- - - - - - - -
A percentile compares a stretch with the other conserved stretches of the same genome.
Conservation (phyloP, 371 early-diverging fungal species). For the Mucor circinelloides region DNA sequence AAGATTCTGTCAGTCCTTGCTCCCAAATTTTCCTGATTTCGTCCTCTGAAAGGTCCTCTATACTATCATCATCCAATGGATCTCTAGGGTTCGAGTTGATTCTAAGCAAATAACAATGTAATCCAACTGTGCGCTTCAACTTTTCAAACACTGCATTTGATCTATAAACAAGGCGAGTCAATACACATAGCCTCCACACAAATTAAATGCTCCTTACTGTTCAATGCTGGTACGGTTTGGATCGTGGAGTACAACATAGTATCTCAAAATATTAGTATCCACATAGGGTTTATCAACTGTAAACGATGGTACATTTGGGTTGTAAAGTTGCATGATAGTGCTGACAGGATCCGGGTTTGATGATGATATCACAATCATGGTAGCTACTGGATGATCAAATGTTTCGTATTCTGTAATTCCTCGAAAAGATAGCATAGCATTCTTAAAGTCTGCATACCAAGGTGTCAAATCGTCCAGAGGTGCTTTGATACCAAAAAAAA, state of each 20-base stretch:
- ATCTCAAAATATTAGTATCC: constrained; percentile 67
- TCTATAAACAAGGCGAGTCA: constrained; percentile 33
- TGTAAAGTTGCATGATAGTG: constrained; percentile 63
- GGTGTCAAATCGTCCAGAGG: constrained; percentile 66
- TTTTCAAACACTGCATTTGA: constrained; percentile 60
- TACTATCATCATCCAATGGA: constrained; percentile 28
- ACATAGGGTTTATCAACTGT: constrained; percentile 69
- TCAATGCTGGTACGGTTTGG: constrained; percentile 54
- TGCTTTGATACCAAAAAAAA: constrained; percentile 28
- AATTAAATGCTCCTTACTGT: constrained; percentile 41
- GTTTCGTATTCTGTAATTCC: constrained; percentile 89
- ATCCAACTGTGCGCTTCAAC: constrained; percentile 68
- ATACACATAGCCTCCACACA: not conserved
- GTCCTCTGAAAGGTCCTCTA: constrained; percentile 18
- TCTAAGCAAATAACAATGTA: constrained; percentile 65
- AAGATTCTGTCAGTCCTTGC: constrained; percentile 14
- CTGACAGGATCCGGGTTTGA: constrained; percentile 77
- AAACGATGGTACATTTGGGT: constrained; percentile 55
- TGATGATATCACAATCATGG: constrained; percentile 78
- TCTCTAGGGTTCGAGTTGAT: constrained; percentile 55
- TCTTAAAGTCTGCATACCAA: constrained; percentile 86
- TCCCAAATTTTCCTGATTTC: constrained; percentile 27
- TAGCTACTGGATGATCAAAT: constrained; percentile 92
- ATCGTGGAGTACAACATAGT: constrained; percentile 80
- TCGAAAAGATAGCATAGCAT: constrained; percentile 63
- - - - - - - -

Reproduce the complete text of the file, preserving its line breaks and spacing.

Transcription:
A percentile compares a stretch with the other conserved stretches of the same genome.
Conservation (phyloP, 371 early-diverging fungal species). For the Mucor circinelloides region DNA sequence AAGATTCTGTCAGTCCTTGCTCCCAAATTTTCCTGATTTCGTCCTCTGAAAGGTCCTCTATACTATCATCATCCAATGGATCTCTAGGGTTCGAGTTGATTCTAAGCAAATAACAATGTAATCCAACTGTGCGCTTCAACTTTTCAAACACTGCATTTGATCTATAAACAAGGCGAGTCAATACACATAGCCTCCACACAAATTAAATGCTCCTTACTGTTCAATGCTGGTACGGTTTGGATCGTGGAGTACAACATAGTATCTCAAAATATTAGTATCCACATAGGGTTTATCAACTGTAAACGATGGTACATTTGGGTTGTAAAGTTGCATGATAGTGCTGACAGGATCCGGGTTTGATGATGATATCACAATCATGGTAGCTACTGGATGATCAAATGTTTCGTATTCTGTAATTCCTCGAAAAGATAGCATAGCATTCTTAAAGTCTGCATACCAAGGTGTCAAATCGTCCAGAGGTGCTTTGATACCAAAAAAAA, state of each 20-base stretch:
- ATCTCAAAATATTAGTATCC: constrained; percentile 67
- TCTATAAACAAGGCGAGTCA: constrained; percentile 33
- TGTAAAGTTGCATGATAGTG: constrained; percentile 63
- GGTGTCAAATCGTCCAGAGG: constrained; percentile 66
- TTTTCAAACACTGCATTTGA: constrained; percentile 60
- TACTATCATCATCCAATGGA: constrained; percentile 28
- ACATAGGGTTTATCAACTGT: constrained; percentile 69
- TCAATGCTGGTACGGTTTGG: constrained; percentile 54
- TGCTTTGATACCAAAAAAAA: constrained; percentile 28
- AATTAAATGCTCCTTACTGT: constrained; percentile 41
- GTTTCGTATTCTGTAATTCC: constrained; percentile 89
- ATCCAACTGTGCGCTTCAAC: constrained; percentile 68
- ATACACATAGCCTCCACACA: not conserved
- GTCCTCTGAAAGGTCCTCTA: constrained; percentile 18
- TCTAAGCAAATAACAATGTA: constrained; percentile 65
- AAGATTCTGTCAGTCCTTGC: constrained; percentile 14
- CTGACAGGATCCGGGTTTGA: constrained; percentile 77
- AAACGATGGTACATTTGGGT: constrained; percentile 55
- TGATGATATCACAATCATGG: constrained; percentile 78
- TCTCTAGGGTTCGAGTTGAT: constrained; percentile 55
- TCTTAAAGTCTGCATACCAA: constrained; percentile 86
- TCCCAAATTTTCCTGATTTC: constrained; percentile 27
- TAGCTACTGGATGATCAAAT: constrained; percentile 92
- ATCGTGGAGTACAACATAGT: constrained; percentile 80
- TCGAAAAGATAGCATAGCAT: constrained; percentile 63